Advanced Search

Learn About The Holocaust

Special Collections

My Saved Research




Skip to main content

Oral history interview with Irene Stanbrook

Oral History | Accession Number: 2006.70.110 | RG Number: RG-50.583.0110

Irene Stanbrook, born April 28, 1926 in Budapest, Hungary, discusses her childhood in a German-speaking household; growing up in a sheltered environment; her first experiences with antisemitism in 1940 and 1941; her father handing his business over to his foreman; being banned from school in 1941; being sent to a factory where she got some protection from the Germans; the start of the German occupation; walking to the Megyer brick factory (possibly in Békásmegyer), where her parents were assembled; being transported in cattle cars to Auschwitz; arriving in Auschwitz on July 1, 1944; spending six weeks in the camp before being transferred to Neusalz; her work pitching hay in the fields, then being sent to work in a cotton factory; being sent with 900 girls on a death march for six weeks starting on February 16, 1945 to Bergen-Belsen; getting frost bite; being liberated by the British Army; getting shot in the shoulder and being taken to a field hospital; being taken on a boat to Malmo, Sweden, and then to a sanatorium in Ekeberg, Sweden, as she was very sick with tuberculosis; spending two and a half years in the sanatorium, and then three more years studying microbiology in Sweden afterwards; and moving to Australia.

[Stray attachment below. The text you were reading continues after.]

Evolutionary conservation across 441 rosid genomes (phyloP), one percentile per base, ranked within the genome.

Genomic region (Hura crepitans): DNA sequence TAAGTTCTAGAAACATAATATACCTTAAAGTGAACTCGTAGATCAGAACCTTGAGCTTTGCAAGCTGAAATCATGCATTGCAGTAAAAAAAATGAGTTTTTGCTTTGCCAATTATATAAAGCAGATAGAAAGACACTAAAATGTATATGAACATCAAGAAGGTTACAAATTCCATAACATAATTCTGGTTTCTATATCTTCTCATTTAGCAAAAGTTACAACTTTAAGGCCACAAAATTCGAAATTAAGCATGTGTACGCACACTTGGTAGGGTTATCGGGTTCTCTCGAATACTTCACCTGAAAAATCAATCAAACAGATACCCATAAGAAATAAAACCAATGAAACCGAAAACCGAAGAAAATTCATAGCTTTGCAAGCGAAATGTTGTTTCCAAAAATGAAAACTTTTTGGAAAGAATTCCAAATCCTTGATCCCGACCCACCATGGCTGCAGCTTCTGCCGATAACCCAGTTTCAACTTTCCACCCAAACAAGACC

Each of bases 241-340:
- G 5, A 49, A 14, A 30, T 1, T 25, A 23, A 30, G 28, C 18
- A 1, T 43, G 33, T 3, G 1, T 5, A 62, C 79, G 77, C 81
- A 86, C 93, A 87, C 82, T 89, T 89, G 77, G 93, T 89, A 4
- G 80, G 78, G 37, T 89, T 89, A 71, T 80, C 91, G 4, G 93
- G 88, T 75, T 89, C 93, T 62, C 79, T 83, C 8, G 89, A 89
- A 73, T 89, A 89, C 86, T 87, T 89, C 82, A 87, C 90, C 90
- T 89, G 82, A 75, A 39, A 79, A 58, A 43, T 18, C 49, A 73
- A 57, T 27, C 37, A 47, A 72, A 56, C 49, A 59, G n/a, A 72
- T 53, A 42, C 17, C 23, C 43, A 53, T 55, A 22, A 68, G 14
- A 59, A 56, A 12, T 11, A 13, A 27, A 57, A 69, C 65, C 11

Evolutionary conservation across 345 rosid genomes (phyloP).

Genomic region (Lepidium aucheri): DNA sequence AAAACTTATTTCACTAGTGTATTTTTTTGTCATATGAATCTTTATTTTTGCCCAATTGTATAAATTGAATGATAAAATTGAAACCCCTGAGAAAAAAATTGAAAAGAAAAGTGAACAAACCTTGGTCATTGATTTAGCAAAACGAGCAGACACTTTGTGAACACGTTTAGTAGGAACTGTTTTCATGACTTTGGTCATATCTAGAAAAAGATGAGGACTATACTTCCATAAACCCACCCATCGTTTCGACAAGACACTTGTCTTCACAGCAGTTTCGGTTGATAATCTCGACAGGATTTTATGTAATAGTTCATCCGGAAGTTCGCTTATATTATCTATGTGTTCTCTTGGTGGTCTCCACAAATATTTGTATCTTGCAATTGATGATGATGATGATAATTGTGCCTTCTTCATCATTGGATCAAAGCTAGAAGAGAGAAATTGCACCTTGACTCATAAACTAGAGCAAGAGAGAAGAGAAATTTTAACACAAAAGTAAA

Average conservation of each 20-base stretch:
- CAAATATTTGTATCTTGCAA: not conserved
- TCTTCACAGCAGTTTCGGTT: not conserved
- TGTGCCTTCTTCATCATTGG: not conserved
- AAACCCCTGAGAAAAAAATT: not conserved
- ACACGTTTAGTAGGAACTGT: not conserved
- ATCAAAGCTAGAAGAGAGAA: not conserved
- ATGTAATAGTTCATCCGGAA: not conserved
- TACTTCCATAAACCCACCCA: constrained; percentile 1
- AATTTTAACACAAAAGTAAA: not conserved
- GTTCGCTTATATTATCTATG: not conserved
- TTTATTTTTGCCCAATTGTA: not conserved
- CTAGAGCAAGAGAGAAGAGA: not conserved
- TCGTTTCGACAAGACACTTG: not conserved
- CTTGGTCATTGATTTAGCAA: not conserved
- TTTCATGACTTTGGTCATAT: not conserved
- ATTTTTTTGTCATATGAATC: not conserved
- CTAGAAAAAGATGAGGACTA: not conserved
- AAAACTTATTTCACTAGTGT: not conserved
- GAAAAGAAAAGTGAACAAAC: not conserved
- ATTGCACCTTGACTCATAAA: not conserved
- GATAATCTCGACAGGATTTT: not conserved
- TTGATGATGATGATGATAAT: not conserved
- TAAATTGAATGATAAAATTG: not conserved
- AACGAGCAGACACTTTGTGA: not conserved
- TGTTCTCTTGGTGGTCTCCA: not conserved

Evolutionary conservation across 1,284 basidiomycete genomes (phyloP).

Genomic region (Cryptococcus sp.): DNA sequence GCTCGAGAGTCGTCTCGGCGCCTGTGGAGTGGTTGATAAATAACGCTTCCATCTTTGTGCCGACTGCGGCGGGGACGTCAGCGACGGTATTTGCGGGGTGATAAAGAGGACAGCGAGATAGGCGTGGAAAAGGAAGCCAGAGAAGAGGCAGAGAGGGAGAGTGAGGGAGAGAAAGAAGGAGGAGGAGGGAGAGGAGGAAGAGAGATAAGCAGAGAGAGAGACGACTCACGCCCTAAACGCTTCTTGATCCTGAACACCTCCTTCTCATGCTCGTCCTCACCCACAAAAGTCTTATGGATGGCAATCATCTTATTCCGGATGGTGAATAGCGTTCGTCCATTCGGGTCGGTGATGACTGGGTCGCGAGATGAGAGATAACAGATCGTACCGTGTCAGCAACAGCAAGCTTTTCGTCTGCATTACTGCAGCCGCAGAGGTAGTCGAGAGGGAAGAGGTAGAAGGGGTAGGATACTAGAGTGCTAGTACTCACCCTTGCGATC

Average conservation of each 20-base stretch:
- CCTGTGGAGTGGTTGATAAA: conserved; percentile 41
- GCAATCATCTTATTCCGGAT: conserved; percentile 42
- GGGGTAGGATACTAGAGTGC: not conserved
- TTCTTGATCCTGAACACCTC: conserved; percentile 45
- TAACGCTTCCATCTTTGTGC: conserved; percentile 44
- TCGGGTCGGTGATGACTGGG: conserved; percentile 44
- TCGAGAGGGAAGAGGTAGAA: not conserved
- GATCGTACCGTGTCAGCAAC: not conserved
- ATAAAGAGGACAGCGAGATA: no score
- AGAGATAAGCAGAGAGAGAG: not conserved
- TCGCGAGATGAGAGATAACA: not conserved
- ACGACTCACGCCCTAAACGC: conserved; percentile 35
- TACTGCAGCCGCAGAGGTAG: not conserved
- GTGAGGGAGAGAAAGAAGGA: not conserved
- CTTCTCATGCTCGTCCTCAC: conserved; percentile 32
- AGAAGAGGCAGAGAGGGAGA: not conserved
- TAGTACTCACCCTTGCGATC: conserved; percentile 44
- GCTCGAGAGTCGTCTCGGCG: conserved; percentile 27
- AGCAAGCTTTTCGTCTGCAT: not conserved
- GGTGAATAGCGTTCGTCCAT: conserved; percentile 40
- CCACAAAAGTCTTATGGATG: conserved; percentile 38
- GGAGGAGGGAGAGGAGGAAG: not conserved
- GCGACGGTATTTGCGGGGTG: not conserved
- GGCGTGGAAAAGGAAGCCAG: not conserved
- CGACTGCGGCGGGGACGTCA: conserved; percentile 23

Some video files begin with 10-60 seconds of color bars.
Stanbrook, Irene
Huppert, Nora
interview:  1990 January 09
1 sound cassette.
Credit Line
Forms part of the Claims Conference International Holocaust Documentation Archive at the United States Holocaust Memorial Museum. This archive consists of documentation whose reproduction and/or acquisition was made possible with funding from the Conference on Jewish Material Claims Against Germany.
Record last modified: 2022-06-23 09:57:42
This page: